US5893194A (en) 1995-06-28 1999-04-13 Karmel; Israel Vacuum system
US5896618A (en) 1996-04-13 1999-04-27 Kwangju Electronics Co., Ltd. Vacuum cleaner
US5917428A (en) 1996-11-07 1999-06-29 Reliance Electric Industrial Company Integrated motor and diagnostic apparatus and method of operating same
US5918728A (en) 1997-09-16 1999-07-06 Motion Systems, L.C.L.L.C. Gearless motorized roller with variable frequency controller
US5924163A (en) 1997-06-13 1999-07-20 The Spencer Turbine Company Demand responsive central vacuum system
US5924164A (en) 1995-06-07 1999-07-20 Lindsay Manufacturing, Inc. Acoustic communicator for central vacuum cleaners
US5926909A (en) 1996-08-28 1999-07-27 Mcgee; Daniel Remote control vacuum cleaner and charging system
US5938061A (en) 1995-09-05 1999-08-17 Canplas Industries Ltd. Central vacuum inlet mounting plate with removable protector
US5945749A (en) 1998-06-10 1999-08-31 Westinghouse Air Brake Company On-board electrical power generator operated by vibration or compressed air
WO1999056606A1 (en) 1998-05-07 1999-11-11 Seb S.A. Suction device
US5983443A (en) 1997-12-30 1999-11-16 Philips Electronics North America Corporation Accessory with built-in light for vacuum cleaner
US5987697A (en) 1996-09-10 1999-11-23 Kwangju Electronics Co., Ltd. Vacuum cleaner having a brush lamp
US6011334A (en) 1996-02-28 2000-01-04 Elf Aquitaine Production In-line fluid-driven electric power generator
US6029309A (en) 1997-04-08 2000-02-29 Yashima Electric Co., Ltd. Vacuum cleaner with dust bag fill detector
US6033082A (en) 1998-08-31 2000-03-07 Lin; Ching Chou Tool having an improved light device
US6049143A (en) 1998-08-26 2000-04-11 Ofi, Inc. Electrical connection safety apparatus and method
JP2000116577A (en) 1998-10-14 2000-04-25 Matsushita Electric Ind Co Ltd Electric vacuum cleaner
US6101667A (en) 1997-09-03 2000-08-15 Yashima Electric Co., Ltd. Vacuum cleaner
WO2000064323A1 (en) 1999-04-22 2000-11-02 Oreck Holdings, Llc Handle having controls and/or display for a device, such as a floor care apparatus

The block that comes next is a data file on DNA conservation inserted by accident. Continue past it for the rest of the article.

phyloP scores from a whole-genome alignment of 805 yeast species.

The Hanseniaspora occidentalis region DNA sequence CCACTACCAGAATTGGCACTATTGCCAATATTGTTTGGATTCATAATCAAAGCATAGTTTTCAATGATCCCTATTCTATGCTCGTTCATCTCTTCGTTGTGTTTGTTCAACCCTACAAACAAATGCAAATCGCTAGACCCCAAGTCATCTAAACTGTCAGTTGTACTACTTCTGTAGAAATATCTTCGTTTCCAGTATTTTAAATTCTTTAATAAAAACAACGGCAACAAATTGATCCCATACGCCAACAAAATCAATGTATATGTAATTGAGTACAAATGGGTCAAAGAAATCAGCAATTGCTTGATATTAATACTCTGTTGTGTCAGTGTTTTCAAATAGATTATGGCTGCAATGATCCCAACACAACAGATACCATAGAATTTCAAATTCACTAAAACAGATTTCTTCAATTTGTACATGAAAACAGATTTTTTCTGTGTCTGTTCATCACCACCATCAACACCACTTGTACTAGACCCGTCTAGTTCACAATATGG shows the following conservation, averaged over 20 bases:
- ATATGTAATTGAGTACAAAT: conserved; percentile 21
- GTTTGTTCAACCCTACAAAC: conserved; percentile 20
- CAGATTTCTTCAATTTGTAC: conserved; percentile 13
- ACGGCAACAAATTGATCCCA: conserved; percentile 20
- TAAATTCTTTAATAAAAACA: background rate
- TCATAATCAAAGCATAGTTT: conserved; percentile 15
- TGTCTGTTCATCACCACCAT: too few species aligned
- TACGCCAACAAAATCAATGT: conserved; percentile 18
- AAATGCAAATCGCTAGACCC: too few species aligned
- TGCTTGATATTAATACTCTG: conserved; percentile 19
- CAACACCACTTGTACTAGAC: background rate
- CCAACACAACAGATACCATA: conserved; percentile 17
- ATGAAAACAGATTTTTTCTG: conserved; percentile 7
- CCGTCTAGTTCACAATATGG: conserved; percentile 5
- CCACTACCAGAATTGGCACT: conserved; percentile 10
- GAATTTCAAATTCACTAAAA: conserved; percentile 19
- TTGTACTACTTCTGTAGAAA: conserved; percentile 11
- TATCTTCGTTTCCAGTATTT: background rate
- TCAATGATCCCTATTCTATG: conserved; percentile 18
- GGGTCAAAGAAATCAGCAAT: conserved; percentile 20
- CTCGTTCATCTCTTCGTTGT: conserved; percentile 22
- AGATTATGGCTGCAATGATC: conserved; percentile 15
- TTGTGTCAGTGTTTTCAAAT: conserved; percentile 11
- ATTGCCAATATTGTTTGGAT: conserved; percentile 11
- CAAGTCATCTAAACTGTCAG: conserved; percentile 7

US6143996A (en) 1997-11-18 2000-11-07 Aldes Aeraulique Outlet for connecting a vacuum-cleaning hose to a centralized vacuum-cleaning installation
US6169258B1 (en) 1996-12-31 2001-01-02 Matsushita Electric Corporation Of America Three position control switch assembly
US6167588B1 (en) 1996-12-20 2001-01-02 Notetry Limited Vacuum cleaner with filter clogging indicating means
US6206181B1 (en) 1997-09-16 2001-03-27 Motion Systems, L.C. Gearless motorized conveyor roller
US6218798B1 (en) 1999-11-12 2001-04-17 White Consolidated Industries, Inc. Central vacuum interface for air exchanger
WO2001028401A1 (en) 1999-10-21 2001-04-26 Dyson Limited Improvements relating to floor cleaning devices
US6232696B1 (en) 1999-07-23 2001-05-15 Amotron Co., Ltd. Vacuum generating apparatus with multiple rotors
JP2001137158A (en) 1999-11-10 2001-05-22 Matsushita Electric Ind Co Ltd Central cleaner
US6239576B1 (en) 1998-09-04 2001-05-29 Beamco, Inc. Safe Class-2 motor control circuit and method adapted for electric vacuum cleaning system suction motor and agitator motor control
US6244427B1 (en) 1997-09-16 2001-06-12 Motion Systems, L.C. Modular gearless motorized conveyor roller
US6253414B1 (en) 1999-06-04 2001-07-03 The Hoover Company Carpet extractor with headlights
US6256833B1 (en) 1999-01-20 2001-07-10 Bissell Homecare, Inc. Upright vacuum cleaner with handle-mounted lamp assembly and height adjustment
US20010028239A1 (en) * 2000-03-10 2001-10-11 Henri Vanderhenst Triac controller having soft start speed regulation
JP2001314359A (en) 2000-05-09 2001-11-13 Matsushita Electric Ind Co Ltd Electric vacuum cleaner
US6323570B1 (en) 1998-04-03 2001-11-27 Matsushita Electric Industrial Co., Ltd. Rotary brush device and vacuum cleaner using the same
US6329785B1 (en) * 2000-02-29 2001-12-11 Gas Research Institute Pulse width modulated controlled induction motor
US20020001190A1 (en) 2000-06-28 2002-01-03 Everett Samuel Steven Lighted microphone cable connector
US6336825B1 (en) 1995-03-26 2002-01-08 Pepperl + Fuchs Gmbh Electrical connector with light-guiding body
JP2002078656A (en) 2000-09-08 2002-03-19 Matsushita Electric Ind Co Ltd Vacuum cleaner
US20020044243A1 (en) * 2000-08-26 2002-04-18 Kim Jeong Hyun Liquid crystal display device and fabricating method thereof
US6425293B1 (en) 1999-03-13 2002-07-30 Textron Systems Corporation Sensor plug
US20020127916A1 (en) 1998-12-02 2002-09-12 Hongxue Zhang Electrical connectors
US6459056B1 (en) 1999-03-05 2002-10-01 Bernard John Graham Cleaning apparatus for central vacuum system
US6463368B1 (en) 1998-08-10 2002-10-08 Siemens Aktiengesellschaft Method and device for determining a path around a defined reference position
US20020152576A1 (en) * 2001-04-20 2002-10-24 Pro-Team, Inc. An Idaho Corporation Method and apparatus for improved use, maintenance and management of floor maintenance equipment
JP2002320577A (en) 2001-04-27 2002-11-05 Yashima Denki Co Ltd Small generator for vacuum cleaner
US20020170138A1 (en) 1997-01-10 2002-11-21 Huebsch John A. Vacuum cleaner with thermal cutoff
US6488475B2 (en) 2000-03-30 2002-12-03 Matsushita Electric Industrial Co., Ltd. Electric blower and electric cleaner with an air cooled power device situated between the impeller and motor